Umm Qais

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Umm Qais
أم قيس
Gadara (Ancient Greek)
Umm Qais from north
Umm Qais from north
Umm Qais is located in Jordan
Umm Qais
Umm Qais
Location in Jordan
Coordinates: 32°39′22.94″N 35°40′40.61″E / 32.6563722°N 35.6779472°E / 32.6563722; 35.6779472
Country  Jordan
Governorate Irbid
Department Bani Kinanah
Elevation 1,240 ft (378 m)
Time zone UTC+2 (UTC+2)
 • Summer (DST) UTC+3 (UTC+3)
Area code(s) +(962)2

Umm Qais (Arabic: أم قيس‎, meaning "Mother of Qais"), sometimes transliterated as Umm Qays, is a town in northern Jordan near the site of the ancient town of Gadara. It is situated in the extreme north-west of the country, where the borders of Jordan, Israel and Syria meet, perched on a hilltop 378 metres (1,240 ft) above sea level, overlooking the sea of Tiberias, the Golan heights and the Yarmuk gorge. Umm Qais is in Jordan's Irbid Governorate and belongs to the Bani Kinanah Department.

The Hellenistic-Roman town of Gadara (Hebrew: גדרה‎, gad´a-ra or גדר, ga-der; Ancient Greek: Γάδαρα Gádara) was also sometimes called Antiochia or Antiochia Semiramis (Ancient Greek: Ἀντιόχεια Σεμίραμις) or Seleucia.


The ancient walls may now be traced in almost their entire circuit of 3 km. One of the Roman roads ran eastward to Ḍer‛ah; and an aqueduct has been traced to the pool of Ḳhab, about 20 miles to the north of Ḍer‛ah. The ruins include those of "baths, two theaters, a hippodrome, colonnaded streets and, under the Romans, aqueducts,"[1] a temple, a basilica and other buildings, telling of a once splendid city. A paved street, with double colonnade, ran from east to west. The ruts worn in the paved road by the chariot wheels are still to be seen.

History of Gadara[edit]

Map of the Decapolis showing location of Gadara

The town is situated on a ridge, which falls gently to the east but steeply on its other three sides, so that it was always potentially of strategic importance.

By the third century BC the town was of some cultural importance. It was the birthplace of the satirist Menippos, a slave who became a Cynic philosopher and satirised the follies of mankind in a mixture of prose and verse. His works have not survived, but were imitated by Varro and by Lucian.

The Greek historian Polybius describes Gadara as being in 218 BC the 'strongest of all places in the region'. Nevertheless it capitulated shortly afterwards when besieged by the Seleucid king Antiochus III of Syria. The region passed in and out of the control of the Seleucid kings of Syria and the Ptolemies of Egypt.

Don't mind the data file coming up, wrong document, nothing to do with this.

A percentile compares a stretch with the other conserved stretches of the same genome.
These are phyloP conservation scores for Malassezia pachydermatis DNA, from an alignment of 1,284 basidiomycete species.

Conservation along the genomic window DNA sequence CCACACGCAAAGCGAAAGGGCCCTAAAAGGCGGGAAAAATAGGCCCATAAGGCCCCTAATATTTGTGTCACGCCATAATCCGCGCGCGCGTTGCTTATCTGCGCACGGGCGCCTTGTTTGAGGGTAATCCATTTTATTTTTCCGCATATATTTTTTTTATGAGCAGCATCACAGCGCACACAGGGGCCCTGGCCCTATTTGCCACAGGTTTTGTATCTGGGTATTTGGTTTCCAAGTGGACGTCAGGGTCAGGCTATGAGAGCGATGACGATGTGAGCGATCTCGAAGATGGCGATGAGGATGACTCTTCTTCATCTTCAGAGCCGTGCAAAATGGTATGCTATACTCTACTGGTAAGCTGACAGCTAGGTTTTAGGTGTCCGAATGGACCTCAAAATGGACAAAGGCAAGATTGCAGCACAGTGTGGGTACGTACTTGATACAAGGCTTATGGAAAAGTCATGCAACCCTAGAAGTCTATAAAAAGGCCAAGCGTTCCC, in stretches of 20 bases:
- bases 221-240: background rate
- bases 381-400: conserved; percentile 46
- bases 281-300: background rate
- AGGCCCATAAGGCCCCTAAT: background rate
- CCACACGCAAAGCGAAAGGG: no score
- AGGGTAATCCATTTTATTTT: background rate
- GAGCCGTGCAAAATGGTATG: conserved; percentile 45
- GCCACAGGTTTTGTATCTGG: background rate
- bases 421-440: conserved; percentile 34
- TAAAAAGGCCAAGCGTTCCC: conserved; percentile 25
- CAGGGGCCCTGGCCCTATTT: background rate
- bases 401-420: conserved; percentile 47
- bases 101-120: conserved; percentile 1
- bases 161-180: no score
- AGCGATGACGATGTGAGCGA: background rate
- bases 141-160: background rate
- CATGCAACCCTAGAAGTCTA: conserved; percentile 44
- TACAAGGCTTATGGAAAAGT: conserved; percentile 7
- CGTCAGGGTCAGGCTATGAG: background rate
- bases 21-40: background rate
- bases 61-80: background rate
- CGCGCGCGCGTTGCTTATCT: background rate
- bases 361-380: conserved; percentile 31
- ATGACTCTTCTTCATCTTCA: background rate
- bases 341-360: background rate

In 167 BC the Jews of Jerusalem rebelled against the Seleucids, and in the ensuing conflict in the region Gadara and other cities suffered severe damage.

In the early first century BC Gadara gave birth to its most famous son, Meleager. He was one of the most admired Hellenistic Greek poets, not only for his own works but also for his anthology of other poets, which formed the basis of the large collection known as the Greek Anthology.

In 63 BC, when the Roman general Pompey placed the region under Roman control, he rebuilt Gadara and made it one of the semi-autonomous cities of the Roman Decapolis, and a bulwark against Nabataean expansion. But in 30 BC Augustus placed it under the control of the Jewish king Herod. The historian Josephus relates that after King Herod's death in 4 BC Gadara was made part of the Roman province of Syria.[2]

In the first century AD Jesus is said to have driven demons out of a man and into some swine 'in the country of the Gadarenes' or 'country of the Gerasenes', which has often been associated with Gadara.

Church terrace at Umm Qais

Josephus relates that in AD 66 at the beginning of the Jewish revolt against the Romans the country around Gadara was laid waste,:[3]

"So Vespasian marched to the city of Gadara. He came into it and slew all the youth, the Romans having no mercy on any age whatsoever. He set fire to the city and all the villas around it."[4]

The Gadarenes captured some of the boldest of the Jews, of whom several were put to death and others imprisoned.[5] Some in the town surrendered to emperor Vespasian, who placed a garrison there.[6]